Honey is one of the world’s “first foods” and it is produced in the deserts of Yemen, the jungles of Bormeo (Indonesia), and the drab factories of Beijing. Honey, like wine, meat, coffee, etc., is a byproduct of terroir; namely, it tastes like the land and region it was grown in (one of my favorite examples of terroir <which has been overused and hyped in the US> is the wine Aglianico from the Italian region Basilicata). Aglianico has notes of the volcanic territory near Basilicata which gives it it’s unique flavor profile. Franca Franzoni’s Miele di Fiori Castagno or Chestnut Honey from Chianti is another fine example.
Recently, I had a chance to try a wild chestnut honey (or miele di fiori castagno) from the small town of San Polo in Chianti made by the expert beekeeper Franca Franzoni. And unlike generic, supermarket honey from large producers, chestnut honey has a rich and deep flavor profile. Franca’s honey had surprising bitter and nutty flavor components that complemented it’s sweet base; all part of Franzoni’s farm which is surrounded by fields of wild flowers, acacia and chestnut trees.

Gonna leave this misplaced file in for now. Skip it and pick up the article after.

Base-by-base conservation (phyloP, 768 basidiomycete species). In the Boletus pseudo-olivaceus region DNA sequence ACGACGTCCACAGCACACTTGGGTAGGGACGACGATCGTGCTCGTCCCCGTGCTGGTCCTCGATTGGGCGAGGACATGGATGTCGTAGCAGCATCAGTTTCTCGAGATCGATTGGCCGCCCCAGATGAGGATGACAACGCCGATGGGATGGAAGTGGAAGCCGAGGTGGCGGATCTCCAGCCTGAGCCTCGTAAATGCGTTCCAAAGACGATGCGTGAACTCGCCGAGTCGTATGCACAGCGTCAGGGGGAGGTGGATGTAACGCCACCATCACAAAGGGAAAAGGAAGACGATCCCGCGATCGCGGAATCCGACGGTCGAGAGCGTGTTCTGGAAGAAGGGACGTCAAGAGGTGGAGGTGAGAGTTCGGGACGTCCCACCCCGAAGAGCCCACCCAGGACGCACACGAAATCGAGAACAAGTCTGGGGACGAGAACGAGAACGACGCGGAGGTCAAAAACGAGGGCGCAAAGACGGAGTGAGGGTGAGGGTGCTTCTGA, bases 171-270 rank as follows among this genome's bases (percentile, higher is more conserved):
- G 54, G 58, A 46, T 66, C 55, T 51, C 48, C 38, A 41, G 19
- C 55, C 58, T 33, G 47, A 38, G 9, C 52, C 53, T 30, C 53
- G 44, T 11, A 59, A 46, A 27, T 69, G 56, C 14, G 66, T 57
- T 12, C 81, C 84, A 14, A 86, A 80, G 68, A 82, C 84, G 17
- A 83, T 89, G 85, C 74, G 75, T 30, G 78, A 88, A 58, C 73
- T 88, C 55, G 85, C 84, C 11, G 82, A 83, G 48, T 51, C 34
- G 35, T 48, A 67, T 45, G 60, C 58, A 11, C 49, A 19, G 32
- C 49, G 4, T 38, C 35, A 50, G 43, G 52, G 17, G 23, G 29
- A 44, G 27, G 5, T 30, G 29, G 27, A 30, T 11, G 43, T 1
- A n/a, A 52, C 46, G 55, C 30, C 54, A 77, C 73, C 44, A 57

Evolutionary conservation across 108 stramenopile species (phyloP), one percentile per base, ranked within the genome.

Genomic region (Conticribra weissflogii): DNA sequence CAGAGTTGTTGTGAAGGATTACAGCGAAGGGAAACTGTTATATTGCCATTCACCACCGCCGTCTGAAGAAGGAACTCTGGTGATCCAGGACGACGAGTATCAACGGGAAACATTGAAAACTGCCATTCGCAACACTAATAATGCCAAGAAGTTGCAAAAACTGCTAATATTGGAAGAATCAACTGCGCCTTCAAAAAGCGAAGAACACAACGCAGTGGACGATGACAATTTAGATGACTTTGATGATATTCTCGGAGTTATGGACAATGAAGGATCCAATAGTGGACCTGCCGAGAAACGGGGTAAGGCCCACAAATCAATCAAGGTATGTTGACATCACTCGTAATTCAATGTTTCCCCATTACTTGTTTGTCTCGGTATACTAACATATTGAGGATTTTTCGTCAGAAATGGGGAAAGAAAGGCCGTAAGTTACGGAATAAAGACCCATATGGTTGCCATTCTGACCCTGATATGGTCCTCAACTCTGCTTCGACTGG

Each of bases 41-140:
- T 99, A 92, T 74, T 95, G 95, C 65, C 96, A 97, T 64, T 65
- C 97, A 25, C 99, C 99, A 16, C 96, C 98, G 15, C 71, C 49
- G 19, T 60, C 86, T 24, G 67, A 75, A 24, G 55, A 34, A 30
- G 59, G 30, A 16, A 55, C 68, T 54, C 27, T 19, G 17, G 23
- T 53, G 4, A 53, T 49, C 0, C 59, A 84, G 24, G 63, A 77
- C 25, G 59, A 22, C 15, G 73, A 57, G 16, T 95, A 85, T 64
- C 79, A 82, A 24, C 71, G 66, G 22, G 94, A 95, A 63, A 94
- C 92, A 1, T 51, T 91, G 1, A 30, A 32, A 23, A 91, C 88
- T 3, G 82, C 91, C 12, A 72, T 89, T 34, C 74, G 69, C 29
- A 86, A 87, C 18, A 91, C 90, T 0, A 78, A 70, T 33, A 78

Chestnut honey works well with strong cheeses (as a pairing, for example with Gorgonzola), yogurt, camomile tea, etc.) and is akin to having a good bottle of Dijon mustard in your home kitchen (that is to say, it’s quite versatile and compliments a bottle of standard, yellow, mustard). In fact, I should probably add chestnut honey to my list of top, Italian, pantry items!